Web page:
9. Texas courts have adopted and repeatedly applied Wigmore's "doctrine of chances" in criminal cases. In Plante v. State, (10)

10. 692 S.W.2d 487 (Tex. Crim. App. 1985). " " (11)

11. Id. at 491-92 (quoting 2 John Wigmore, Wigmore on Evidence 302 (Chadbourn rev. ed. 1979)); see Morgan v. State, 692 S.W.2d 877, 881-82 (Tex. Crim. App. 1985) (under doctrine of chances, trial court did not abuse its discretion in admitting evidence that defendant touched complainant's and her sister's genitals on other occasions). - ' '

12. See id.; see also 1 John W. Strong, McCormick on Evidence 190, at 663-64 (West 1999) (recounting case of Rex v. Smith and explaining the theory of implausibility). Other judicial examples of this "logical improbability" theory include Makin v. Att'y Gen. of New South Wales, supra, note 6 (evidence of the remains of 13 other children found buried on the defendant's property admissible in murder of one boy; "the recurrence of the unusual phenomenon of bodies of babies having been buried in an unexplained manner in a similar part of premises" implied that the deaths were "wilful and not accidental") (cited and discussed in McCormick); United States v. York, 933 F.2d 1343, 1350 (7th Cir. 1991) (in prosecution for defrauding insurance company after murdering his business partner, putting her body in jointly owned bar, and destroying bar by setting off explosives, evidence that defendant had collected life insurance proceeds on former business partner three years earlier, although he was never charged with murder, admissible under Wigmore's doctrine of chances because "the odds of the same individual reaping [life insurance] benefits, within the space of three years, of two grisly murders of people he had reason to be hostile toward seem incredibly low, certainly low enough to support an inference that the windfalls were the product of design rather than the vagaries of chance. ... This inference is purely objective, and has nothing to do with a subjective assessment of [defendant's] character").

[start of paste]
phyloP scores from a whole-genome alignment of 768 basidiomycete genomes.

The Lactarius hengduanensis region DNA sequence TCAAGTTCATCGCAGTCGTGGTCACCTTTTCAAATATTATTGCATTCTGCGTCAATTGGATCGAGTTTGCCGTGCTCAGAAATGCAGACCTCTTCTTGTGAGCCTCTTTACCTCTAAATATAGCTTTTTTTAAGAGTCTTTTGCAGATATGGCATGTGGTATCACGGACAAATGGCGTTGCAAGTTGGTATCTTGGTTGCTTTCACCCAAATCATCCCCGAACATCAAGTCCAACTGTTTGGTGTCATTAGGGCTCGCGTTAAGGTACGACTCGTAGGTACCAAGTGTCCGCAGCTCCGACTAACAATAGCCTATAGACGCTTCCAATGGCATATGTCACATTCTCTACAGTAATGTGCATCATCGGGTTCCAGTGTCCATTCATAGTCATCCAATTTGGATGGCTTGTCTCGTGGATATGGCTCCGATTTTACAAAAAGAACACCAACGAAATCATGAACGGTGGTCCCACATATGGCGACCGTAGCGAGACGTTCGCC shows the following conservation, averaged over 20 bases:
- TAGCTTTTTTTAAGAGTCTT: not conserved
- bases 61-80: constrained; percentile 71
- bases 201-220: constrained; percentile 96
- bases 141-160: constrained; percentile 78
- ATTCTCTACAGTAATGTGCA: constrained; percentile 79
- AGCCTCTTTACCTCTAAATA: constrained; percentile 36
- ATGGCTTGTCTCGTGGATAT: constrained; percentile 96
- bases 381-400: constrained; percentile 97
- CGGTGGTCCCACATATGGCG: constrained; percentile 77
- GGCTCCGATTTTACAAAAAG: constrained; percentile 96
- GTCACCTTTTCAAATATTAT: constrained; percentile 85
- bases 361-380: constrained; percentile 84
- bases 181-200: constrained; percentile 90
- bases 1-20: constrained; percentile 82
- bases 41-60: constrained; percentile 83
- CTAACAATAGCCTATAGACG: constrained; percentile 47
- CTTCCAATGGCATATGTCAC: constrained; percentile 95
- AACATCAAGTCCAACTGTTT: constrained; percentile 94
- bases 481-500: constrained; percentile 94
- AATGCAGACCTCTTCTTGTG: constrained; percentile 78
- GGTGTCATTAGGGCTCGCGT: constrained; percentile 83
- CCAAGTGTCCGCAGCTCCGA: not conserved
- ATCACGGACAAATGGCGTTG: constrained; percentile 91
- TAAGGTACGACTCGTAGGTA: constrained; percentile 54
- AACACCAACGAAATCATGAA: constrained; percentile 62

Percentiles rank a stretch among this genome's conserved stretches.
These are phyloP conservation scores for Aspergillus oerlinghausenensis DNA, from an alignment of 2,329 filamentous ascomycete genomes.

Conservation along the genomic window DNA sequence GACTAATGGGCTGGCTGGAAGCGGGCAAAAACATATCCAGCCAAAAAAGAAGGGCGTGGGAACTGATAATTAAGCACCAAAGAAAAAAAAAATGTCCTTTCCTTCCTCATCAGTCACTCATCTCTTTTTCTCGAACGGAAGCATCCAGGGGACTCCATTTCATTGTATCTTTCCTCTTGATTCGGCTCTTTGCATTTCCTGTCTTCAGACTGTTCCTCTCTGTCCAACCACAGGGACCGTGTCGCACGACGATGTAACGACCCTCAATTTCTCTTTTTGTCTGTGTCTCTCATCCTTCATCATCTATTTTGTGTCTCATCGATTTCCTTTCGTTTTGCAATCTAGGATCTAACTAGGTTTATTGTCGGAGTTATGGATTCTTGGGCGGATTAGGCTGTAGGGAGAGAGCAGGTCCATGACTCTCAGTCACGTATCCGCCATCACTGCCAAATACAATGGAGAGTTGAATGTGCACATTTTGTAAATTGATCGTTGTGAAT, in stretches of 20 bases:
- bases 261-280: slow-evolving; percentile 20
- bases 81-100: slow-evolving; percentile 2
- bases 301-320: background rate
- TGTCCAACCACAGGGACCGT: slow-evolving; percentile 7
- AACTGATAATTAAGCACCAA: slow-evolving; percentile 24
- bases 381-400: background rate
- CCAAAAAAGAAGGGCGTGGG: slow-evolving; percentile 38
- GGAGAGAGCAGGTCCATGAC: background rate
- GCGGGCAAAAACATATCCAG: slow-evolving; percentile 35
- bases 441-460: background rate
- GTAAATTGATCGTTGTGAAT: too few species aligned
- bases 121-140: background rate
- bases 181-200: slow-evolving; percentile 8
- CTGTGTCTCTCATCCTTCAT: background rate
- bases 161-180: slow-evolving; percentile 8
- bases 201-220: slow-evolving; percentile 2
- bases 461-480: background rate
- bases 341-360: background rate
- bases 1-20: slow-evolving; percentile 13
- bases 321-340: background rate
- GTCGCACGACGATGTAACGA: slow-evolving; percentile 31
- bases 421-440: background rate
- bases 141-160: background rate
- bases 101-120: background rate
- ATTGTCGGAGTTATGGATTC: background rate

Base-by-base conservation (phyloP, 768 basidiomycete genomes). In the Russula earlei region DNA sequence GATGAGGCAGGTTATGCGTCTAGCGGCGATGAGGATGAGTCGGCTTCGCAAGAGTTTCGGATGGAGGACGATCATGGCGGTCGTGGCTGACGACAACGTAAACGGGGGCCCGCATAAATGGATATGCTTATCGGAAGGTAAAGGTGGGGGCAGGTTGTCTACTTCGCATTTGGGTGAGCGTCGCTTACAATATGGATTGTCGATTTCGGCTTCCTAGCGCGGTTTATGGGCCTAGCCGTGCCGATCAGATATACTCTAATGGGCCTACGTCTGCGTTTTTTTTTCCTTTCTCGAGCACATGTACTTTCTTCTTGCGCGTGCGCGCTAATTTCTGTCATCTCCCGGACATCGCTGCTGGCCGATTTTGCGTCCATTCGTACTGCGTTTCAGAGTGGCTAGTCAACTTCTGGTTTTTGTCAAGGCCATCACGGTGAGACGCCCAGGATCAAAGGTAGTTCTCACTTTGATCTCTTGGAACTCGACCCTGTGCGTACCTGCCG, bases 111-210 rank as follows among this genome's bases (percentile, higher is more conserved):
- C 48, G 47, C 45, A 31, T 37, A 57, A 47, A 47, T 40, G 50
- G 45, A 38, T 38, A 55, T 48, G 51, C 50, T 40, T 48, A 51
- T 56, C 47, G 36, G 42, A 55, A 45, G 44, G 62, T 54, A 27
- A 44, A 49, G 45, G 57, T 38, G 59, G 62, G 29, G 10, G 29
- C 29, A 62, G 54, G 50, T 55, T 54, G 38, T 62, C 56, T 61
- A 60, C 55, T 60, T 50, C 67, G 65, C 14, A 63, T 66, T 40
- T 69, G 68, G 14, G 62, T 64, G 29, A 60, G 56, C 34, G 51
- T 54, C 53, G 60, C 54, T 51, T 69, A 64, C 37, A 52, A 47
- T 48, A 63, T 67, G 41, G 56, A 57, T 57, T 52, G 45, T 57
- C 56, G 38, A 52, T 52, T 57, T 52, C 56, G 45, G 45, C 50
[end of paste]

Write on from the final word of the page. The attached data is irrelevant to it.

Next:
13. 502 U.S. 62, 68-69 (1991).

14. Id. at 65.

15. Id. at 71-72.

16. Id. at 68.